26 August-17 September 2016 Eliza had the opportunity to tour Melbourne, Sydney, and Adelaide to promote her novel From Now On Everything Will Be Different. Her appearances were supported by WrICE and Vagabond Press.
At MWF Eliza spoke at the panels Muslim Feminism, Protest & Rebellion, and Writers Across Borders. She was also one of the surprise guests at Dumbo Feather’s Caravan Conversation.
My confusion and alarm soon turned to fear. I felt with every cell on my skin my disadvantaged situation: I was the woman and he was the man, I was Asian and he was white, I was just another local girl and he was the dashing coveted foreigner, I was younger, less experienced, less beautiful, and I probably liked him much more than he liked me.
Tema mengupayakan keberanian untuk hidup sesuai pilihanmu, untuk merasa dirimu punya harga diri meskipun berbeda dengan mayoritas, dirimu layak dicintai biarpun orang-orang bilang dirimu rusak—apakah itu hanya masalah pribadi? Tidak, itu pun politis. Karena merasa memiliki harga diri memberdayakan kita. Kita jadi punya keberanian untuk mengangkat suara, untuk menceritakan kisah kita, untuk tidak lagi menerima diskriminasi atau penindasan.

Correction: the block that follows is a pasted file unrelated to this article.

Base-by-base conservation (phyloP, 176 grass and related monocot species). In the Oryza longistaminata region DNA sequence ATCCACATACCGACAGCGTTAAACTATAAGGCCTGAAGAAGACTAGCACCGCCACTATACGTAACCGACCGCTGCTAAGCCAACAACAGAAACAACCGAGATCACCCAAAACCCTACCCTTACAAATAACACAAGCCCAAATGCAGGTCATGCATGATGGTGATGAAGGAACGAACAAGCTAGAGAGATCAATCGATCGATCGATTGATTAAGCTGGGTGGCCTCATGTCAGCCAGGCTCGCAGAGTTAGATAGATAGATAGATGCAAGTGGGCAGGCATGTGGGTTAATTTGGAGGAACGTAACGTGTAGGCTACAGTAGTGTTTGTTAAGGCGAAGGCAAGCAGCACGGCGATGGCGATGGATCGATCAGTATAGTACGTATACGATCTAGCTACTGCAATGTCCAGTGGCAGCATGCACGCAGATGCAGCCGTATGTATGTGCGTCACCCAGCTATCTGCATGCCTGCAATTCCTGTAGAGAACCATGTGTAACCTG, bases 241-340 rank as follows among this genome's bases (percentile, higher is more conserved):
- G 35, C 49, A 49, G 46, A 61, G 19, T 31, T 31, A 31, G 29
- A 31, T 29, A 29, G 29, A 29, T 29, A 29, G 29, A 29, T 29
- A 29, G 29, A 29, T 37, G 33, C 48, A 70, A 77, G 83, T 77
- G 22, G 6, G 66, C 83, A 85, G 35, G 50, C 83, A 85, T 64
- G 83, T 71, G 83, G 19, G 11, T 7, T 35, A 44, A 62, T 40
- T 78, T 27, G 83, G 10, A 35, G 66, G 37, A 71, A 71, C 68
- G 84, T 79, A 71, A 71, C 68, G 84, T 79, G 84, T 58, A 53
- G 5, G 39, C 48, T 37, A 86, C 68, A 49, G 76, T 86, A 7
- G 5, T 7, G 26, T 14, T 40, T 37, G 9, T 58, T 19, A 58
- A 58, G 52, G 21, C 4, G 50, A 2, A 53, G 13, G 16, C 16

May 5-8 Eka Kurniawan and I attended Wordstorm, Northern Territories Writers Festival in Darwin, Australia. We talked about political change in Indonesia, female sexuality, freedom and its costs, and censorship.
Celebrate the launch of Eliza Vitri Handayani’s novel From Now On Everything Will Be Different, finally launched in Jakarta. With Kartika Jahja, Dinda Kanyadewi, Sakdiyah Ma’ruf, Jewel Topsfield, Olin Monteiro, and Vendy Methodos.
After warnings from local police, the Ubud Writers & Readers Festival 2015 has had to cancel the launch of Eliza Vitri Handayani’s novel From Now On Everything Will Be Different.
As the nation struggled to determine what Indonesia should look like during Reformasi and beyond, these two characters were also struggling to determine what they wanted to be. More than just a love story, this novel is very smart with a very interesting structure, going back and forth in time and mixing epistolary form of emails and text messages with chronological narration.
Love, freedom, and identity are all connected. If we have freed ourselves from a repressive regime, from unfair social norms, can we be free to be who we are? Can we break free from our own fears, from our own past? Are we free to choose what kind of person we want to be?
My characters and I grew up under the New Order, which enforced uniformity. Just as they were graduating college and it was time for them to enter the real world, there were all these new freedoms. Now they could be different, they didn’t have to fear censorship or persecution anymore. But as the euphoria passed, they realized there was still a lot of challenges, and they still had to face their own fears and self-destructive habits. By drawing parallels between my character’s endeavors to realize themselves and Indonesia’s efforts towards democracy, I want to write a story about how to break free and be loved for who you are.